you're reading...
Books, Culture

Ghosts from Our Pasts

I’m the type of person who likes to collect things that look as though they could be lifted out of the fictional environment they were conceived in.  In the case of films this is most often expressed as prop replicas.  I have the obligatory Sting from the Lord of the Rings films (not the stainless version the carbon steel “museum” edition that United Cutlery created back in the early 2000s).  Even when I’m not wholly interested in a property I like these types of things.  I have a journal that is supposed to look like it belongs to the lead character in the Uncharted series of video games.  Never played the games but the journal had a nice, in world feel.

So when I was offered a free copy (for the purposes of review) of Ghosts from Our Past: Both Literally and Figuratively, I was happy to take a look.  I loved the original Ghostbusters films.  I haven’t seen the reboot (it didn’t look like it was doing the original justice and I don’t rush out to see films like I used to), so know that upfront.

My understanding of this book is that it is supposed to server as both a brief biography of the main characters in the film and something like Tobin’s Spirit Guide from the first film.  It does the first job ok.  It’s a primer on who the characters are.  The second part of the book I found more confusing.  If the book functions as a guide for the characters it doesn’t make sense for the characters to have written it.  In the original films the book the referenced (TSG) was an authority above the characters.  It had knowledge they didn’t.  So this can’t serve in that capacity.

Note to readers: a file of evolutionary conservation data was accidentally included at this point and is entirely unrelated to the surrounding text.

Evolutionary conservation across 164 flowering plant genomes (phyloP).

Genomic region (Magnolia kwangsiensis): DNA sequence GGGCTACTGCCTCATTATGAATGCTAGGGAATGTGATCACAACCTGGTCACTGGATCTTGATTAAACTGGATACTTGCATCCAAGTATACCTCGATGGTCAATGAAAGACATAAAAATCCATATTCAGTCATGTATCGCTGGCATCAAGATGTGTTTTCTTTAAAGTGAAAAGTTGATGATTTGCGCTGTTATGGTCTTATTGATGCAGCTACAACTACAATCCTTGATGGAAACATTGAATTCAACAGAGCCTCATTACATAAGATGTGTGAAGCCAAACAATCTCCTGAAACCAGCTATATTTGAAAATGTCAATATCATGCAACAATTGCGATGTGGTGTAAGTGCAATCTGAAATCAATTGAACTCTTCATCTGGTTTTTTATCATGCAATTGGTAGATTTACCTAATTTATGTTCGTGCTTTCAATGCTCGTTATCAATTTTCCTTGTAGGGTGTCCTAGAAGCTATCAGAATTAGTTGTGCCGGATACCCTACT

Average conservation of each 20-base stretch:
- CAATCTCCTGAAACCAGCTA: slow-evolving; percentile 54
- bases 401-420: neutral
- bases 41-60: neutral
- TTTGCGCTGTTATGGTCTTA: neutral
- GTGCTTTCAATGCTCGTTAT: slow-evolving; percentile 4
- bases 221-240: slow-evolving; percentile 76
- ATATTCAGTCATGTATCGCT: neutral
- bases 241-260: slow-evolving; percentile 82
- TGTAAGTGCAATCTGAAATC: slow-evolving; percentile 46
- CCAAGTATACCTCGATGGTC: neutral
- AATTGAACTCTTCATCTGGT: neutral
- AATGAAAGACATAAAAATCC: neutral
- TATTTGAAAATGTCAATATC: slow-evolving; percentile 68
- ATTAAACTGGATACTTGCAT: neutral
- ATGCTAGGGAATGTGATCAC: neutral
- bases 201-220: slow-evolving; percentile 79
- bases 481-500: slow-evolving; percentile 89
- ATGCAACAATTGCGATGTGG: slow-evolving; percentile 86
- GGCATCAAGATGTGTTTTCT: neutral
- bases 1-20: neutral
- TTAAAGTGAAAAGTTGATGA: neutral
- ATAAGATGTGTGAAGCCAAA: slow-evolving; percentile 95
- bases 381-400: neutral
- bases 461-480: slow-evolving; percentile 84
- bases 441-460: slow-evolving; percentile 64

I guess my biggest problem with it is the book doesn’t know what it’s supposed to be.  Had the biographies been replaced (there is actually a section for them) or the stories worked into the guide portion of the book I would have found it more compelling as an actual in world item.  The inclusion of the biography section made it feel more like movie tie in than a “replica” of an item from the world created by the movie.

It’s not bad, but it’s not good either.



No comments yet.

Leave a Reply

Fill in your details below or click an icon to log in:

WordPress.com Logo

You are commenting using your WordPress.com account. Log Out /  Change )

Google+ photo

You are commenting using your Google+ account. Log Out /  Change )

Twitter picture

You are commenting using your Twitter account. Log Out /  Change )

Facebook photo

You are commenting using your Facebook account. Log Out /  Change )


Connecting to %s


Enter your email address to follow this blog and receive notifications of new posts by email.

Join 144 other followers

%d bloggers like this: